Tuesday, February 25, 2020

Breaking News: Supreme Court decides cross border shooting case


Today, the Supreme Court decided the cross border shooting case, Hernandez v. MesaHere is the opinion. 

The issue in the case was whether, when the plaintiffs plausibly allege that a rogue federal law-enforcement officer violated clearly established Fourth and Fifth amendment rights for which there is no alternative legal remedy, the federal courts can and should recognize a damages claim under Bivens v. Six Unknown Named Agents of the Federal Bureau of Narcotics.

In a 5-4 decision, the Court ruled that Bivens does not extend to claims based on a cross-border shooting.  Justice Alito was joined by Chief Justice Roberts and Justices Thomas, Gorsuch, and Kavanaugh.  "As we have made clear in many prior cases," Alito writes, "the Constitution's separation of powers requires us to exercise caution before" creating a damages remedy in a "new context, and a claim based on a cross-border shooting arises in a context that is markedly new."

Justice Thomas has a concurring opinion joined by Justice Gorsuch.   His opinion states that "I write separately because, in my view, the time has cometo consider discarding the Bivens doctrine altogether."
Justice Ginsburg dissented; her dissent was joined by Justices Breyer, Sotomayor, and Kagan.  The conclusion of her opinion:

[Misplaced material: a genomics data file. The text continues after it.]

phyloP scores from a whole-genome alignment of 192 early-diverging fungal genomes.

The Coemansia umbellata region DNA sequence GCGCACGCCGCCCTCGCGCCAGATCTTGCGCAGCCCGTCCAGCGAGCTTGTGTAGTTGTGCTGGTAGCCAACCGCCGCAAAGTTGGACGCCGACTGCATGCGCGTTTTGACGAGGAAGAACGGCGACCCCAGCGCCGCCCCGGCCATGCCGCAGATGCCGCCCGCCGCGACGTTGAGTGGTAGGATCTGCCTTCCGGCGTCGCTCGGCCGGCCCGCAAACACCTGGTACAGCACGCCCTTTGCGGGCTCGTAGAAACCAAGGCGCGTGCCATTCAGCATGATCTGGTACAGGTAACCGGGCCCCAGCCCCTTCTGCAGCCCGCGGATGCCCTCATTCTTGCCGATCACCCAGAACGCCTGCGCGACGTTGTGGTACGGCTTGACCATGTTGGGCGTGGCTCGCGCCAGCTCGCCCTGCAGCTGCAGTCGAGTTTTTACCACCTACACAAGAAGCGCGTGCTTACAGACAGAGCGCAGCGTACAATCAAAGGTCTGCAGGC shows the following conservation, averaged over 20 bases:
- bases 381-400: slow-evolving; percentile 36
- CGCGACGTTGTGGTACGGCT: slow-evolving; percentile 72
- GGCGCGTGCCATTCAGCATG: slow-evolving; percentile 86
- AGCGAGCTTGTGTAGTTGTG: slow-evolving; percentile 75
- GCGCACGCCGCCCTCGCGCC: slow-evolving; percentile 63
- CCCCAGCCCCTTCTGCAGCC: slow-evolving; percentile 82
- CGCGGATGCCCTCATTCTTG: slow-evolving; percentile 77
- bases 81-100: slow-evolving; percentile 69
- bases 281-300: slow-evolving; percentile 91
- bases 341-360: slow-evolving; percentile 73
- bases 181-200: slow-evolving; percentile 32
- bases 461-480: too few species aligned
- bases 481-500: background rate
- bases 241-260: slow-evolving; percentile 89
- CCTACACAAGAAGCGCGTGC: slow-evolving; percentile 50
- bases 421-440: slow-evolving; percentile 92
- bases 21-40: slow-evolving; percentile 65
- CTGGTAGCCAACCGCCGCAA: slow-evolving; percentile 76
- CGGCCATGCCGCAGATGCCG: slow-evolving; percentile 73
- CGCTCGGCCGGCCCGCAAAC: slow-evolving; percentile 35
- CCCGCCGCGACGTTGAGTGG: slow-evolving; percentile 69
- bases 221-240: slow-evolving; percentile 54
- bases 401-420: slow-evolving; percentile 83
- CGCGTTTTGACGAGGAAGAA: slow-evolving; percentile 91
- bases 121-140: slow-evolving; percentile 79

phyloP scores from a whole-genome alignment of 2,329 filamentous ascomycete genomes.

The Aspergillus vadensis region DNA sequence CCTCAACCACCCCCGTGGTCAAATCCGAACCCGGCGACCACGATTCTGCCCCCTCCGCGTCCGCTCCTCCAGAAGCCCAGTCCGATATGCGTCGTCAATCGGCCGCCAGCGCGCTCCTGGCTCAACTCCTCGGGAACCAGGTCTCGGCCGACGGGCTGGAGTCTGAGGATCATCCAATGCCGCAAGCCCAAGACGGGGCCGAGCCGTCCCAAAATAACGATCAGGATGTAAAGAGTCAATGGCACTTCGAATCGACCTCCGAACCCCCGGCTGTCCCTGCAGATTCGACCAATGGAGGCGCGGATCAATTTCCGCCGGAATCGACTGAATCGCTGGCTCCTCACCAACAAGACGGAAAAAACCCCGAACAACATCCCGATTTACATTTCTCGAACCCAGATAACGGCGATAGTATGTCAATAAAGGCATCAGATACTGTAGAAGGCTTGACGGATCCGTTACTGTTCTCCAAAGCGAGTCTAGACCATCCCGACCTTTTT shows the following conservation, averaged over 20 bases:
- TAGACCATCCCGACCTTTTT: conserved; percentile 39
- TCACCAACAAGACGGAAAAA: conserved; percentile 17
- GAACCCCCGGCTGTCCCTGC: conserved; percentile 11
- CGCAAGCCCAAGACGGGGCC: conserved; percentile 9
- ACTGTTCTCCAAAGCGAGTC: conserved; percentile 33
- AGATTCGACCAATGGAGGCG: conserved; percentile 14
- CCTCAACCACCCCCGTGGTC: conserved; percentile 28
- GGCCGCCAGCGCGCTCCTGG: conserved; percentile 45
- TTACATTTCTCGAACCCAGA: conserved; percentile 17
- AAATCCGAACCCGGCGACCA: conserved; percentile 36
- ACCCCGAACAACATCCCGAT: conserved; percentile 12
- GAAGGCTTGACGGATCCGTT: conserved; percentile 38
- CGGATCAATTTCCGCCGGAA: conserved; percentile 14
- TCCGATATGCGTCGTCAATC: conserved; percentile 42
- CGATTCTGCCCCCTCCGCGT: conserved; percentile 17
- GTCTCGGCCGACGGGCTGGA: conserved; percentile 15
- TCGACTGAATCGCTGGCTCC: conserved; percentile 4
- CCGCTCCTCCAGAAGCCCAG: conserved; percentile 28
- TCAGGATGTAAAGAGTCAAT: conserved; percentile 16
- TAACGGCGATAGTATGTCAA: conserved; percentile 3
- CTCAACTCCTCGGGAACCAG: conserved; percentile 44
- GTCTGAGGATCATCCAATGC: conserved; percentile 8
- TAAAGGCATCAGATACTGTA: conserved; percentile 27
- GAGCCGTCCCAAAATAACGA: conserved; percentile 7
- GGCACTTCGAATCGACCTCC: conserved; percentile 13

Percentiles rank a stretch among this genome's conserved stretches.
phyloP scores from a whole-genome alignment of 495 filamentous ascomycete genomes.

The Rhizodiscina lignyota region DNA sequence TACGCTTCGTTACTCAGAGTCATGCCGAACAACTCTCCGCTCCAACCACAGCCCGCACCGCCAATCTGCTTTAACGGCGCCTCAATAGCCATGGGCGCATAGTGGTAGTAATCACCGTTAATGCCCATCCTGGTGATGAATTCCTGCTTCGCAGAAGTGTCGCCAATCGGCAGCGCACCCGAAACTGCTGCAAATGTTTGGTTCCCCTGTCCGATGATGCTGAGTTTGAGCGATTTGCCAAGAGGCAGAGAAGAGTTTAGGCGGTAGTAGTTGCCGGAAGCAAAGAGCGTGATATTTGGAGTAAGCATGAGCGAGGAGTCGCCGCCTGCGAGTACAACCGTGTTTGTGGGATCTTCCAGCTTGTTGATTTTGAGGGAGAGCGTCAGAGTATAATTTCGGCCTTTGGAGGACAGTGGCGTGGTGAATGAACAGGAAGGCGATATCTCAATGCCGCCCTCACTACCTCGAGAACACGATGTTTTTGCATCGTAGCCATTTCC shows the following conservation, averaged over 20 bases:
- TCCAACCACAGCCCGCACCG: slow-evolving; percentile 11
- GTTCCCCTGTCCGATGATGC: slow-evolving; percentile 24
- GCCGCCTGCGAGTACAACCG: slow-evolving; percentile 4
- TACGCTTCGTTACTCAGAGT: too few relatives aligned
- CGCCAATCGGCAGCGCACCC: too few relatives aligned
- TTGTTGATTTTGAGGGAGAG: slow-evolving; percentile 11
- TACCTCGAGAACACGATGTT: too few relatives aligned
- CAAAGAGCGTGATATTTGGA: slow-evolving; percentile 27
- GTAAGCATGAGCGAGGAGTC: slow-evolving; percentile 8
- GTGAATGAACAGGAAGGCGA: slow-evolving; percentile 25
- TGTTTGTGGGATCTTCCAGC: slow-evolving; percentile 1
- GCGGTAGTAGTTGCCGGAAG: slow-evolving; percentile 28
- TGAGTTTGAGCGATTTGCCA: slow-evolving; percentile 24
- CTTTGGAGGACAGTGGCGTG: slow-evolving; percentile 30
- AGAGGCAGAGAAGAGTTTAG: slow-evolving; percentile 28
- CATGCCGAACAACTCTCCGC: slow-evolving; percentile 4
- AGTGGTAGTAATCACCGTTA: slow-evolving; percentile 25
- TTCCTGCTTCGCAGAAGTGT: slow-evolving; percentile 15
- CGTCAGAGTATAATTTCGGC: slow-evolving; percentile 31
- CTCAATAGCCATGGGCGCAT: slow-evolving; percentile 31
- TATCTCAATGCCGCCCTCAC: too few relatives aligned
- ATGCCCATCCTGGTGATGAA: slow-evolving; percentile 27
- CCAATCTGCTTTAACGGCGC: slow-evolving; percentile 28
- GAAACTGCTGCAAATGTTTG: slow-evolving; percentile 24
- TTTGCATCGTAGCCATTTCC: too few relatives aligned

"Regrettably, the death of Hernández is not an isolated incident. Cf. Rodriguez, 899 F. 3d, at 727 (complaint alleged that border agent fired 14 to 30 bullets across the border,killing a 16-year-old boy); Brief for Immigrant and Civil Rights Organizations as Amici Curiae 26–28 (describing various incidents of allegedly unconstitutional conduct by border and immigration officers); Brief for Border Network for Human Rights et al. as Amici Curiae 8–15 (listing individuals killed by border agents). One report reviewed over 800 complaints of alleged physical, verbal, or sexual abuse lodged against Border Patrol agents between 2009 and 2012; in 97% of the complaints resulting in formal decisions, no action was taken. D. Martínez, G. Cantor, & W. Ewing, No Action Taken: Lack of CBP Accountability in Responding to Complaints of Abuse, American ImmigrationCouncil 1–8 (2014), americanimmigrationcouncil.org/sites/default/files/research/No%20Action%20Taken_Final.pdf. According to amici former Customs and Border Protection officials, `the United States has not extradited a Border Patrol agent to stand trial in Mexico, and to [amici’s]knowledge has itself prosecuted only one agent in a cross-border shooting.' Brief for Former Officials of U. S. Customs and Border Protection Agency as Amici Curiae 4. These amici warn that, `[w]ithout the possibility of civil li-ability, the unlikely prospect of discipline or criminal prosecution will not provide a meaningful deterrent to abuse at the border.' Ibid. In short, it is all too apparent that to redress injuries like the one suffered here, it is Bivens or nothing.
* * *
I resist the conclusion that `nothing' is the answer required in this case. I would reverse the Fifth Circuit’s judgment and hold that plaintiffs can sue Mesa in federal court for violating their son’s Fourth and Fifth Amendment rights."
More analysis to follow.
Update (Feb. 25, 2:15 PM PST)Amy Howe for SCOTUBlog summarizes the opinion, which is garnering criticism.  See here.


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